My role is to work with all of the teachers across subjects to help them redesign parts of their curriculum to incorporate new technologies. Let me explain how I support teachers. Because I am a teacher, I know that teachers are up to their necks in work. If you tell them, "I have the most wonderful piece of software," they smile at you and say, "that's great, but I don't have the time to learn it." Instead, I walk the halls every morning, and when I see a teacher, I ask, "do you think you might have just ten or fifteen minutes to spend with me?"

First, we sit down and brainstorm what types of projects they are going to be doing during the next month. Then, we make another appointment to sit down and look at the software that would be most appropriate for what they are doing, and I ask the teacher to give me a typical project. Next, I redesign that project to incorporate technology and create models of how it will look. Finally, we take the students to the computer lab, and I take the students through the project. The whole purpose of this is to help teachers to have something that they wouldn't have the time to do themselves.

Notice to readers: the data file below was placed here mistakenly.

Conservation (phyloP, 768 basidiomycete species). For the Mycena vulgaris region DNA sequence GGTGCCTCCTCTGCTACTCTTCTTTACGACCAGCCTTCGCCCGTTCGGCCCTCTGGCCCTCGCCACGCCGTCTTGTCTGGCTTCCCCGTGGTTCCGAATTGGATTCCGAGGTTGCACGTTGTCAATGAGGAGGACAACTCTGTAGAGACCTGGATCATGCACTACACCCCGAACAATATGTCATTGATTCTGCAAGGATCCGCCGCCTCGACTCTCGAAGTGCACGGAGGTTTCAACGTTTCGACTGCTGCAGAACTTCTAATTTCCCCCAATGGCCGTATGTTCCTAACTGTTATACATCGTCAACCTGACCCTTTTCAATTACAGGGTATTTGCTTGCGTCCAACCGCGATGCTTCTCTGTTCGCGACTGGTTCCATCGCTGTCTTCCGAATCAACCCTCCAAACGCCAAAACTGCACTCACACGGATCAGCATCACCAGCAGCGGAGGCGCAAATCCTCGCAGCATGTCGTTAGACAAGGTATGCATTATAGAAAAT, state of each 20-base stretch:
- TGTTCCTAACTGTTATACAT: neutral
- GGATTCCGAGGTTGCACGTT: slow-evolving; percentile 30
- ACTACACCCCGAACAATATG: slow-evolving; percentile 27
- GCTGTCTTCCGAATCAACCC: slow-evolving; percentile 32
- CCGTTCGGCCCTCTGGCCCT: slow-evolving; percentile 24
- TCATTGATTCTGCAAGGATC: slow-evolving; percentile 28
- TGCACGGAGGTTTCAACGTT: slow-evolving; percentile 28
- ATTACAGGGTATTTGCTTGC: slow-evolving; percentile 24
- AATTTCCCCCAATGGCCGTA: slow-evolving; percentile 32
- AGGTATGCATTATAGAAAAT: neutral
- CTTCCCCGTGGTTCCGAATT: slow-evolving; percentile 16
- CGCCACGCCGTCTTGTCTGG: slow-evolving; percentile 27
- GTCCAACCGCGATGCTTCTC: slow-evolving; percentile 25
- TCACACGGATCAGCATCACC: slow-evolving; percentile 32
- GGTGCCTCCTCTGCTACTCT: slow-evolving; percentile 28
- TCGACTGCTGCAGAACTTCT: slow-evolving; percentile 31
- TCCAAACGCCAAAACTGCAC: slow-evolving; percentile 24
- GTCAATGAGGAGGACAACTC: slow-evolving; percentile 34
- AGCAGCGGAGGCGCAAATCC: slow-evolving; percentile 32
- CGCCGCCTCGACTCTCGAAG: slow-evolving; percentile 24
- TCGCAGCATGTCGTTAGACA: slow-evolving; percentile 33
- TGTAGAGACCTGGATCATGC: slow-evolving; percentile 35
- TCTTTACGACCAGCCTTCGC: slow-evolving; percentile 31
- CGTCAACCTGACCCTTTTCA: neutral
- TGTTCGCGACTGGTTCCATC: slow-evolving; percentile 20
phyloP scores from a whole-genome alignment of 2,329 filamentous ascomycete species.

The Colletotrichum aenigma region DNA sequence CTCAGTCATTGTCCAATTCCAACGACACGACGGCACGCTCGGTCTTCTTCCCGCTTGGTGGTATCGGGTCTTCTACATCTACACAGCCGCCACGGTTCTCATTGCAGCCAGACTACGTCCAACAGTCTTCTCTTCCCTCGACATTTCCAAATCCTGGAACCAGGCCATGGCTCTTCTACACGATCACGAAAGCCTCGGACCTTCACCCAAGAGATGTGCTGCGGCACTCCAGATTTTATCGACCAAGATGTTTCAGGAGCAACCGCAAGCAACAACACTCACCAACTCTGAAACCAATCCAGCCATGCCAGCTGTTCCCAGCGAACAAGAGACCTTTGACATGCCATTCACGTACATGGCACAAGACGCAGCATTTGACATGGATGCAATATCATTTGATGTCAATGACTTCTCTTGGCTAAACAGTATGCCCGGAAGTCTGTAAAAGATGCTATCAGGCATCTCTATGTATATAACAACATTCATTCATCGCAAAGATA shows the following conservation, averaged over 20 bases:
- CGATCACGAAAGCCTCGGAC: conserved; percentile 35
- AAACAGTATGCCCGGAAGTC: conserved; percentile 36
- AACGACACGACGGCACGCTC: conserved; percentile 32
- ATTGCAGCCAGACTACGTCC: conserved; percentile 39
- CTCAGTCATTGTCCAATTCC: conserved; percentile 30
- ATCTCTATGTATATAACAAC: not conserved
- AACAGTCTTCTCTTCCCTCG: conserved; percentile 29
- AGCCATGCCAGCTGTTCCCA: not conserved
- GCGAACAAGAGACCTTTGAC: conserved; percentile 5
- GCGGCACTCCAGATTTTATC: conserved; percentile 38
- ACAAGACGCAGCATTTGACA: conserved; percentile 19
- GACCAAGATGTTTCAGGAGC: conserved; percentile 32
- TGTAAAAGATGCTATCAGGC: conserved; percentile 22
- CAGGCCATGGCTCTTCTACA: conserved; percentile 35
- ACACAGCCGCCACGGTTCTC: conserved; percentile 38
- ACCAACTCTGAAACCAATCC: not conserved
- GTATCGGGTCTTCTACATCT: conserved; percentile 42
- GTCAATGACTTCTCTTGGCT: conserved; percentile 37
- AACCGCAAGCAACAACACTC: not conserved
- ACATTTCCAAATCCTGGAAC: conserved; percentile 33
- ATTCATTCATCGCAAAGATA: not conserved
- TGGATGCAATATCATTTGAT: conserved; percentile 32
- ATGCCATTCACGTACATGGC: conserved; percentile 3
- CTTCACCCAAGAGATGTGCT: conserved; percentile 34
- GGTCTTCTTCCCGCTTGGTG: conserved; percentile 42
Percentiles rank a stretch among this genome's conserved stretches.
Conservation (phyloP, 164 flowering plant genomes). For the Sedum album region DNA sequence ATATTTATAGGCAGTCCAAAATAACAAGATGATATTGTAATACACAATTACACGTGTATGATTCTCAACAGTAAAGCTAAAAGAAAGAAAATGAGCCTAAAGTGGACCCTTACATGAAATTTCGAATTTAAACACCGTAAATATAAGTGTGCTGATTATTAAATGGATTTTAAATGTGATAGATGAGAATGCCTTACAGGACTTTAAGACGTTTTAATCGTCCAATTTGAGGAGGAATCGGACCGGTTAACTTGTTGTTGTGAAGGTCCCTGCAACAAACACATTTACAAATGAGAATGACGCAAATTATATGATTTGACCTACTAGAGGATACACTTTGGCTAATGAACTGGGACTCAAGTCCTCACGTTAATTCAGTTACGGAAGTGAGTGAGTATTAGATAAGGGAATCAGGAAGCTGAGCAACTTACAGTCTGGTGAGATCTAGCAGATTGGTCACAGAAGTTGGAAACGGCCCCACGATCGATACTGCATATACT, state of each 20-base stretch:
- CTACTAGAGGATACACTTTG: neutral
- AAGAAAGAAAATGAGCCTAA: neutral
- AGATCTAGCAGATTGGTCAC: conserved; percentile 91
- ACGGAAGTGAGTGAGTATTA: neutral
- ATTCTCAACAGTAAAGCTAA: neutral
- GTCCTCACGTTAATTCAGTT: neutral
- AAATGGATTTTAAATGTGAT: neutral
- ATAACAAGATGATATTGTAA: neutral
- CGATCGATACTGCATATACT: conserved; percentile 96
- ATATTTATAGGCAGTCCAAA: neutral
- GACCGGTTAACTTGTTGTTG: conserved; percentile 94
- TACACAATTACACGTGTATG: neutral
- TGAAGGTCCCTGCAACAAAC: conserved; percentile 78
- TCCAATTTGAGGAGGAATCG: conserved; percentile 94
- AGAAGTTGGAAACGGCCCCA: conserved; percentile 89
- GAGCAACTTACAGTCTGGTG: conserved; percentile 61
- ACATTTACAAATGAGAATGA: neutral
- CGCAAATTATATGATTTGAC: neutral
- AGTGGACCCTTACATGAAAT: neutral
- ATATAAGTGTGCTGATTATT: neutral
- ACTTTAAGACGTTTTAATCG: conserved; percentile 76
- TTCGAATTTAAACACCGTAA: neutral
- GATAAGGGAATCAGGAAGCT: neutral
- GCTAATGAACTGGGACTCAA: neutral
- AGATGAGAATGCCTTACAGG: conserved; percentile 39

This approach has helped us to incorporate technology in a wide variety of ways across different disciplines.

Social Studies: Students use software to analyze data and test hypotheses, and they also use a map making tool kit.

Math: Students use things like SketchPad and C++.

Science: Students use probes and genetic population software.

Foreign Language: Students work with interactive CD-ROMs in French, Spanish and German. Students also can watch video clips with certain vocabulary, then click on the same phrases used in the clips to record their pronunciation of them and get immediate feedback.